ReRAM developer CrossBar is separating itself from other ReRAM pioneers by concentrating on the near invincibility of its chips against external content-detection threats.
Update; Weebit Nano funding rise and scaling targets added plus security comment; 26 April 2022.
Resistive RAM (ReRAM) is a fast non-volatile memory technology – storage-class memory relying on the formation of electrically conducting oxygen vacancy filaments through an otherwise insulating medium. This alters the resistance of the material between high and low states – the binary signalling mechanism. ReRAM is said to be as fast to read as SRAM (static random access memory), but lower cost with reduced power consumption and non-volatility. Weebit Nano and Intrinsic Technology are also developing ReRAM products. All three use a silicon oxide material and a crosspoint-style architecture.
Ashish Pancholy, CrossBar VP for marketing and sales, told us that CrossBar’s technology has “resistance to an extremely motivated and persistent attacker trying to sniff out memory contents.” This makes the product suited to storing highly sensitive information such as encryption keys. Pancholy believes CrossBar’s technology is ideal for secure CMOS applications as an embedded memory in standard CMOS manufacturing processes.
Starting last year, the company moved to focus more on secure memory and applications. It has found a niche in the hardware security field with Physically Unclonable Function (PUF) keys as a replacement for SRAM. PUF keys have a unique identifier or fingerprint, and Pancholy said an embedded hardware PUF dramatically reduces a device’s attack surface.
Pancholy enumerated the types of attack that technologically skilled hostiles might use to get at a memory device’s contents:
- Power analysis – Power use can vary with memory contents and so be used to infer the contents. ReRAM consumes little power and is resistant to simple/differential power analysis. Power is constant regardless of storage contents).
- Optics attack – ReRAM is secure against optics-based attack due to dense metal wiring. Resistant to delayering and backside attacks since ReRAM is implemented in middle layers.
- No transistor – ReRAM is non-transistor-based and immune to photon emission analysis, unlike SRAM, Flash, ROM, and floating Gate/anti-fuse OTP.
- Transmission Electron Microscopy (TEM) – Techniques such as TEM cannot effectively detect localized atomic-level defects.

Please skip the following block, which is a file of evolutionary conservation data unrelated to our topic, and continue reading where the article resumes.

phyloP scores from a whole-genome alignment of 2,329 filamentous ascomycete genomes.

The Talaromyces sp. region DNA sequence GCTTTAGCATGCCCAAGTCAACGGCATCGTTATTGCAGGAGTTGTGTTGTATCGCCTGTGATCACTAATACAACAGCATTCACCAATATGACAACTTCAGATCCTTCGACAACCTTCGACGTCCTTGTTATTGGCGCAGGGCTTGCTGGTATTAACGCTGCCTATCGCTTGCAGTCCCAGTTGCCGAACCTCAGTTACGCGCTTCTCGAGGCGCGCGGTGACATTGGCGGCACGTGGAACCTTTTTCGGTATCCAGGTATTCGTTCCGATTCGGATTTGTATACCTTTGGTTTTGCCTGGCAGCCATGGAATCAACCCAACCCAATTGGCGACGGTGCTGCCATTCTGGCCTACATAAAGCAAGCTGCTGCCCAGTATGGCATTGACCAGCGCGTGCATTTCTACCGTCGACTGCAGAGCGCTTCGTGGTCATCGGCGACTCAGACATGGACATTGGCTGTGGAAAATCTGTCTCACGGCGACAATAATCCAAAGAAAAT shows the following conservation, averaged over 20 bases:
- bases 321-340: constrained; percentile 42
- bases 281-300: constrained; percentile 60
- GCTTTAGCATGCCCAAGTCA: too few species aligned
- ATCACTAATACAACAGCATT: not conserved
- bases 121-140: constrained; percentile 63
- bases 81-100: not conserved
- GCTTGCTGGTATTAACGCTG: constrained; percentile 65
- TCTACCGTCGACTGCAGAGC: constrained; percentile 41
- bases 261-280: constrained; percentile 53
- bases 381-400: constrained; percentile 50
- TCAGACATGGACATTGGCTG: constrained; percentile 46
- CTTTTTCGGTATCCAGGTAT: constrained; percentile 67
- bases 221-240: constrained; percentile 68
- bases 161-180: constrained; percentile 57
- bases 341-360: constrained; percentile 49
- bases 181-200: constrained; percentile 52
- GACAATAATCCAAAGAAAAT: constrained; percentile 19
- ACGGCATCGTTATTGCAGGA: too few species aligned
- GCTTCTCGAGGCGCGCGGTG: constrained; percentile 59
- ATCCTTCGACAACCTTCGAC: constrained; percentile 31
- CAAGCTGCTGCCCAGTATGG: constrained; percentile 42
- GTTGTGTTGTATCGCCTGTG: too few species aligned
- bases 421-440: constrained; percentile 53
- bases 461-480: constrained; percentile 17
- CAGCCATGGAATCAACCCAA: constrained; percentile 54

- Electromagnetic analysis – High “cell” density limits the effectiveness of electromagnetic analysis (size of magnetic probe must be comparable to the target device size for accurate attack). It’s also easy to make physical magnetic shields to protect the ReRAM.
- Low-bit error rate (PUF) – Unlike conventional PUF (physically unclonable function) keys with high bit error rates, ReRAM PUF does not require helper data, which makes it more secure from invasive attacks.
We didn’t know that such attack methods existed, nor realize that attackers would go to such extreme lengths to get at the contents of digital devices. Pancholy said that the market for attack-resistant devices is growing with the IoT market.
A Weebit spokesperson offered the thought that the security features, such as immunity to attacks, etc., are really features that are inherent in ReRAM technology in general and not unique to Crossbar.
CrossBar was founded in 2010 by chief scientist, professor Wei Lu, VP engineering Hagop Nazarian, and departed ex-CEOs Chris de Groat and George Minassian. The latter left in March 2002. Dr Ker Zhang, an entrepreneur-in-residence at lead investor Kleiner Perkins, and executive chairman since March 2019, then became CEO. CrossBar has taken in almost $131 million in funding across four VC rounds – the last in 2015 for $35 million – and three subsequent venture rounds, the most recent for $20.1 million in 2019. There are about 50 employees.
That makes it richly endowed compared to competitor Weebit Nano, which has raised $75 million since being founded in 2014, and ReRAM newcomer Intrinsic Technology, which was started up in 2017 and has raised just $1.8 million.
CrossBar has focused on patent-protecting its technology and has 301 filed patents worldwide with 193 issued in the US. Another 80-plus applications are pending elsewhere. Its revenue comes from licensing its patented technology to producers of CMOS chips embedding its ReRAM to provide fast, dense, non-volatile memory functionality.
It has developed 28nm foundry technology and is working on shrinking that to 12nm with Microsemi. Pancholy said there is potential for 10nm and possibly smaller technology – far below the limits of NAND. For comparison, Weebit and CEA-Lei have scaled down Weebit’s technology to 28nm and are targeting 22nm.
Intrinsic has demonstrated the scaling of its ReRAM technology down to 50nm.